Optimism versus cryonics

Within the im­mor­tal­ist com­mu­nity, cry­on­ics is the most pes­simistic pos­si­ble po­si­tion. Con­sider the fol­low­ing su­per­op­ti­mistic al­ter­na­tive sce­nar­ios:

  1. Upload­ing will be pos­si­ble be­fore I die.

  2. Aging will be cured be­fore I die.

  3. They will be able to re­an­i­mate a whole mouse be­fore I die, then I’ll sign up.

  4. I could get frozen in a freezer when I die, and they will even­tu­ally figure out how to re­an­i­mate me.

  5. I could pickle my brain when I die, and they will even­tu­ally figure out how to re­an­i­mate me.

  6. Friendly AI will cure ag­ing and/​or let me be up­loaded be­fore I die.

Cry­on­ics—per­fu­sion and vit­rifi­ca­tion at LN2 tem­per­a­tures un­der the best con­di­tions pos­si­ble—is by far less op­ti­mistic than any of these. Of all the pos­si­ble sce­nar­ios where you end up im­mor­tal, cry­on­ics is the least op­ti­mistic. Cry­on­ics can work even if there is no sin­gu­lar­ity or re­ver­sal tech for thou­sands of years into the fu­ture. It can work un­der the con­di­tions of the slow­est tech­nolog­i­cal growth imag­in­able. All it as­sumes is that the or­ga­ni­za­tion (or its de­scen­dants) can sur­vive long enough, tech­nol­ogy doesn’t go back­wards (on av­er­age), and that cry­op­reser­va­tion of a tech­ni­cally suffi­cient na­ture can pre­date re­an­i­ma­tion tech.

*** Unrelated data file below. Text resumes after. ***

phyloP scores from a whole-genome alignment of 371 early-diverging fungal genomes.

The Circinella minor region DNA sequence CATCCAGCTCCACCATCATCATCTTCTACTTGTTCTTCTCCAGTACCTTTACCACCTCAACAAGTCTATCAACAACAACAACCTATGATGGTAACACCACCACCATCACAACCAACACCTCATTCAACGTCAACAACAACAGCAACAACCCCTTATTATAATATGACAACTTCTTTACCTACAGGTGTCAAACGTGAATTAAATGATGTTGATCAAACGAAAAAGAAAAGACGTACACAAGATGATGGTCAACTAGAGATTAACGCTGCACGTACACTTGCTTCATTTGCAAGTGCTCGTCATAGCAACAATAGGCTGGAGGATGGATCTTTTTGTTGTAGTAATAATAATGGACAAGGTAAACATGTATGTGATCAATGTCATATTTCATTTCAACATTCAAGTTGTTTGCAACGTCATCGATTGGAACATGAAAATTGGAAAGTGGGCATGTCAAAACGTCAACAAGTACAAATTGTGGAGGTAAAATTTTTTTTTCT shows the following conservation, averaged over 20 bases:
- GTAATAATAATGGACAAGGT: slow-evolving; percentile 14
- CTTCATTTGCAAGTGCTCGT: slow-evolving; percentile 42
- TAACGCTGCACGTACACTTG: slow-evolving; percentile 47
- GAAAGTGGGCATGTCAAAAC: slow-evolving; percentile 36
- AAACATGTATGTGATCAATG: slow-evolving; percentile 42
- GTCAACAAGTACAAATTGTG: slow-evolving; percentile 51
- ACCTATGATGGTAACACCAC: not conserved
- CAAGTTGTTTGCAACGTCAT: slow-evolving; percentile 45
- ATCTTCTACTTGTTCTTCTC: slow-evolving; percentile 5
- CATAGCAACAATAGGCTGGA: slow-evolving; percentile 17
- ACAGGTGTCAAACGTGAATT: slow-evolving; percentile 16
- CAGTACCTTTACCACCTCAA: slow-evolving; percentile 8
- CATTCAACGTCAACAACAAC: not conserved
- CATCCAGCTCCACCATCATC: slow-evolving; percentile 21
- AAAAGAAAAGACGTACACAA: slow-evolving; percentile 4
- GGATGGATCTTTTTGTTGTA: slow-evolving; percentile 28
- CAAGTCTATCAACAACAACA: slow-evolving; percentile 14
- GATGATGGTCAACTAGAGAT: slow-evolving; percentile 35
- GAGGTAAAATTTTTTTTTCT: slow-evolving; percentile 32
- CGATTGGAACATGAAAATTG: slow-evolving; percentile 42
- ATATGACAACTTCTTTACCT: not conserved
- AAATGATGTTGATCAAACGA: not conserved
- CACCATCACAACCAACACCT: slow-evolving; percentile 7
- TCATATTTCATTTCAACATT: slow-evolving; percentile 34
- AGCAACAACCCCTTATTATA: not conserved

It doesn’t even re­quire the as­sump­tion that to­day’s best pos­si­ble vit­rifi­ca­tions are good enough. See, it’s en­tirely plau­si­ble that it’s 100 years from now when they start be­ing good enough, and 500 years later when they figure out how to re­verse them. Per­haps to­day’s pop­u­la­tion is doomed be­cause of this. We don’t know. But the fact that we don’t know what ex­act point is good enough is suffi­cient to make this a worth­while en­deavor at as early of a point as pos­si­ble. It doesn’t re­quire op­ti­mism—it sim­ply re­quires de­liber­ate, ra­tio­nal ac­tion. The fact is that we are late for the party. In ret­ro­spect, we should have started pre­serv­ing brains hun­dreds of years ago. Ben­jamin Fran­klin should have gone ahead and had him­self im­mersed in al­co­hol.

There’s a differ­ence be­tween hav­ing a fear and be­ing im­mo­bi­lized by it. If you have a fear that cry­on­ics won’t work—good for you! That’s a perfectly ra­tio­nal fear. But if that fear im­mo­bi­lizes you and dis­cour­ages you from tak­ing ac­tion, you’ve lost the game. Worse than lost, you never played.

This is some­thing of a re­sponse to Charles Platt’s re­cent ar­ti­cle on Cry­op­ti­mism: Part 1 Part 2